Jonathan Hickman’s ‘House of X’ #4 Delivers Emotional Storytelling

Why do you read comics? What is it you’re looking for when you crack open an issue? I think about that a lot lately, especially in this age of the loud complainers out there who seem to get great joy in coming down on any/every medium.

Why do I read comics? For me, it’s always about the story and the skill with which it’s written. As much as I can appreciate the amazing art and artists who create the books I love, I’ve always gravitated to the wordsmith.

I remember the first time I met Brian Michael Bendis; it was the early 2000s at a Fan Expo, he had done what I consider to be the finest run on Daredevil I’ve ever read and had moved on to New Avengers. As I stood in front of him, I mentioned how nervous I was.

“What are you nervous about?” he asked.

“Because you do what I wish I could do,” I responded.

Looking back, that comment was a spur of the moment and not entirely accurate. I don’t think I’ve really ever wished I could write comics. While I did my undergrad in fiction and had always hoped to write novels, as my career progressed I realized that I’d found what I thought I was good at – writing pop culture historical pieces – and also discovered what I wasn’t so good at – hello, fiction. So while I knew I’d never try to write the exploits of four-coloured characters, it didn’t mean I couldn’t be in awe of those that can. Bendis was one example.

Jonathan Hickman is another.

house-of-x-4-covHouse Of X #4
Writer: Jonathan Hickman
Artist: Pepe Larraz

Hickman has been writing the X-Men story for the ages with his Marvel books House of X (HOX) and Powers of X (POX) – a story in two titles. The latest issue of HOX, in particular, delivered some of the most unexpected turns the story could have given us.

(Spoilers)

In this issue, the X-team of Cyclops, Wolverine, Marvel Girl, Nightcrawler, Archangel, Husk, and M travel to space to shut down a Mother Mold before it comes online and creates Nimrod, the mutant-hating Sentinel that looks to wipe out the majority of the species.  The team achieve their goals but at a cost. Namely, all of their deaths.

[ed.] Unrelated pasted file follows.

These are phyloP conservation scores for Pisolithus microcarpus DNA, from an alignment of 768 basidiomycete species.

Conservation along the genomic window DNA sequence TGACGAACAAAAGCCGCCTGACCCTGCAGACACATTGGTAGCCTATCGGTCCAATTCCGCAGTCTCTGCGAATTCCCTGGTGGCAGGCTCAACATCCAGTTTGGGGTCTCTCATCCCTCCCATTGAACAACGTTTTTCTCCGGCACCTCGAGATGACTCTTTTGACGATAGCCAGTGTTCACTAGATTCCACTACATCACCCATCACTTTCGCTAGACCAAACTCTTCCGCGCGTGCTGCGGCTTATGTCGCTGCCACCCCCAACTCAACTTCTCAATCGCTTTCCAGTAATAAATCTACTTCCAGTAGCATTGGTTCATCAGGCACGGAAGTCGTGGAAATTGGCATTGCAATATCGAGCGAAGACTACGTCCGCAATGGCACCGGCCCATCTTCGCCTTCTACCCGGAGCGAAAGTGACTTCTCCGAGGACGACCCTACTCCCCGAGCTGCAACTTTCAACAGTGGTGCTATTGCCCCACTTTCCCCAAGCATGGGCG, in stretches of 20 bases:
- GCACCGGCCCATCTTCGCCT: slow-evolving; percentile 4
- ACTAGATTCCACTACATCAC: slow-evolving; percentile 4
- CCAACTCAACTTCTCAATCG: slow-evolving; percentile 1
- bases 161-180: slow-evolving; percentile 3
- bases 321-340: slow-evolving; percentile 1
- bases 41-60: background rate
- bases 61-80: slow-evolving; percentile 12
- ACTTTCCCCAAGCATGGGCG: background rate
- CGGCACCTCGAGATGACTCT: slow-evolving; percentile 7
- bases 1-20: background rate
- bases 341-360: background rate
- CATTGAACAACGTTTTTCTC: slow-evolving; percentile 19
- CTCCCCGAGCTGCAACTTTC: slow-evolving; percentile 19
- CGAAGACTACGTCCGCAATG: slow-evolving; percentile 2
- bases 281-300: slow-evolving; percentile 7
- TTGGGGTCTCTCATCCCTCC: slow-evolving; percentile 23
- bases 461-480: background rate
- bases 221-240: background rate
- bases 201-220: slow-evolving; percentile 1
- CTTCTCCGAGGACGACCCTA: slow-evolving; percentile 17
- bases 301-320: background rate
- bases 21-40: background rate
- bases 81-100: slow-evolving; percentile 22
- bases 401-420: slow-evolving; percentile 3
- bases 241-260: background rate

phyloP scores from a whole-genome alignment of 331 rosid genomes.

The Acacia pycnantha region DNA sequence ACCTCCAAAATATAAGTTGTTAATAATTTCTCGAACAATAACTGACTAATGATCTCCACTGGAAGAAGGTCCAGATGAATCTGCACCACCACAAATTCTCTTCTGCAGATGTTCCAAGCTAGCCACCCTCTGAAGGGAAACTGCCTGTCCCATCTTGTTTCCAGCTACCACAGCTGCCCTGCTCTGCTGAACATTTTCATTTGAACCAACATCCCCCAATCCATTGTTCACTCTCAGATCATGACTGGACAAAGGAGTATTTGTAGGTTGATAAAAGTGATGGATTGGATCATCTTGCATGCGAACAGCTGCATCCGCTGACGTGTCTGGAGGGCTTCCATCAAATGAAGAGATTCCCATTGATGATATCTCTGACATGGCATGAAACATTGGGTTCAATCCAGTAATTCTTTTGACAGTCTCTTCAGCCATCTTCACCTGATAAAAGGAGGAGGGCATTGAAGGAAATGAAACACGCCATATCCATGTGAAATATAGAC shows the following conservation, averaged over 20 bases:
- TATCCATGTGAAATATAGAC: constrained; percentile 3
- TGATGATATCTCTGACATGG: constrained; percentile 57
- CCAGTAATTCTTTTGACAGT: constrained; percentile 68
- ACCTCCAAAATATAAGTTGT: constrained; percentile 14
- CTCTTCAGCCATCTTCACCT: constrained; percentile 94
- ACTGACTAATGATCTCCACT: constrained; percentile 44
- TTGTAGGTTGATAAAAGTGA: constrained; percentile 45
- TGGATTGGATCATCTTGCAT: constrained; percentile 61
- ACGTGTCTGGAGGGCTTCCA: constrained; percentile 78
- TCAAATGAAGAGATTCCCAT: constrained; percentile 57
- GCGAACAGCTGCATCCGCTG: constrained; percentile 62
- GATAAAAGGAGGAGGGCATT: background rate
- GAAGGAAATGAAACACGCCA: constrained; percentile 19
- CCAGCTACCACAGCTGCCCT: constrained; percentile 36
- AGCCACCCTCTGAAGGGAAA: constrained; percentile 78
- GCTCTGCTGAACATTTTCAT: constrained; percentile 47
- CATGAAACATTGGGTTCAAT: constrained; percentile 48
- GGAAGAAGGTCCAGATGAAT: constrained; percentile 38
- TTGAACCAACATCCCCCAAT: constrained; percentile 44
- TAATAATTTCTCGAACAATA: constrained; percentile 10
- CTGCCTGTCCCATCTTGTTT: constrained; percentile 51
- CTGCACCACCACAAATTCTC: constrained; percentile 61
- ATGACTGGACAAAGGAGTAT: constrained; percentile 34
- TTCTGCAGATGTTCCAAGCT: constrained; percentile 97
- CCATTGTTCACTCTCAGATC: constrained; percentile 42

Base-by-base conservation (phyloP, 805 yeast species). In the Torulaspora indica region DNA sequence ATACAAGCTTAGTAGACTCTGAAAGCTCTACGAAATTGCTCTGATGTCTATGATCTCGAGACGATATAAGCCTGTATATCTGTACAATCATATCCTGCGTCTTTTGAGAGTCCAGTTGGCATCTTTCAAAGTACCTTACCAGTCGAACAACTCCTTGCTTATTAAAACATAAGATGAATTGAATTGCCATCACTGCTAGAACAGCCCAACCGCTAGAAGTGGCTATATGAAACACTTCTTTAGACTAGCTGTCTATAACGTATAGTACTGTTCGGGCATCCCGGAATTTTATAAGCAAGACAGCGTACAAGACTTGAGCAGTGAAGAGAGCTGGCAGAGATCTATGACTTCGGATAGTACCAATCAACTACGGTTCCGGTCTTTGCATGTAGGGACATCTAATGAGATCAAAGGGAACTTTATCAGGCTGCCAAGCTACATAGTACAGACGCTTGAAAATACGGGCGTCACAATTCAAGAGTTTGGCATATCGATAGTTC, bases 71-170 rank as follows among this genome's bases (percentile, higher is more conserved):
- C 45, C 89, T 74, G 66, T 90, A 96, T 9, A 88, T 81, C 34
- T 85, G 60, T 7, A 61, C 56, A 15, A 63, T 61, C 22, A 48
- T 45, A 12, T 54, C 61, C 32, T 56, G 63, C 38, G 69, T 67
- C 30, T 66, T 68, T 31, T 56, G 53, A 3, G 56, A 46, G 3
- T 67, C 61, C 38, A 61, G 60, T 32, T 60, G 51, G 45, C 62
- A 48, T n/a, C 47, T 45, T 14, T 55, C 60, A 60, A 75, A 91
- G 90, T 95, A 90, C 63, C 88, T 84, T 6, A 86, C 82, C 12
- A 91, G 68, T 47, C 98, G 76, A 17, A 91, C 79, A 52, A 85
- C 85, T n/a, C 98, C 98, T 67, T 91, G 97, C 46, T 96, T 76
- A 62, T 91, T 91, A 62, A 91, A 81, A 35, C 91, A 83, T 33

Yes, even the recently resurrected Scott Summers, Jean Grey, and Logan were toasted yet again (and painfully, at that). The cynical and the weary may groan since this is comics and we know at some point, be it next month or next year or five years from now, the characters will be back doing what they do best (even if it isn’t very nice). Where Jonathan Hickman excels in this story is making us, making me care about the deaths that are happening.

These characters, striving for the good of mutantkind, sacrifice themselves and, for the most part, these are not offscreen demises. Hickman goes for broke in this issue, demonstrating that anything could happen to any of our beloved characters. He makes you feel the loss.

In New Mutants #37, published all the way back in March 1986, the Beyonder killed all of the teenage team. Brutally so. I was nine years old and I remember reading the issue and being stunned and horrified at what I’d just seen. I had a reaction throughout my body. The same feeling was there reading HOX #4, though tempered with age and a greater understanding of the medium. Still, my eyes welled up as I came to the conclusion of the book. And it doesn’t matter what happens next (though I will continue to read, of course) because, in that moment, it was all about the emotion that Jonathan Hickman managed to wring out of me.

Why do I read comics? For stories just like this.

 

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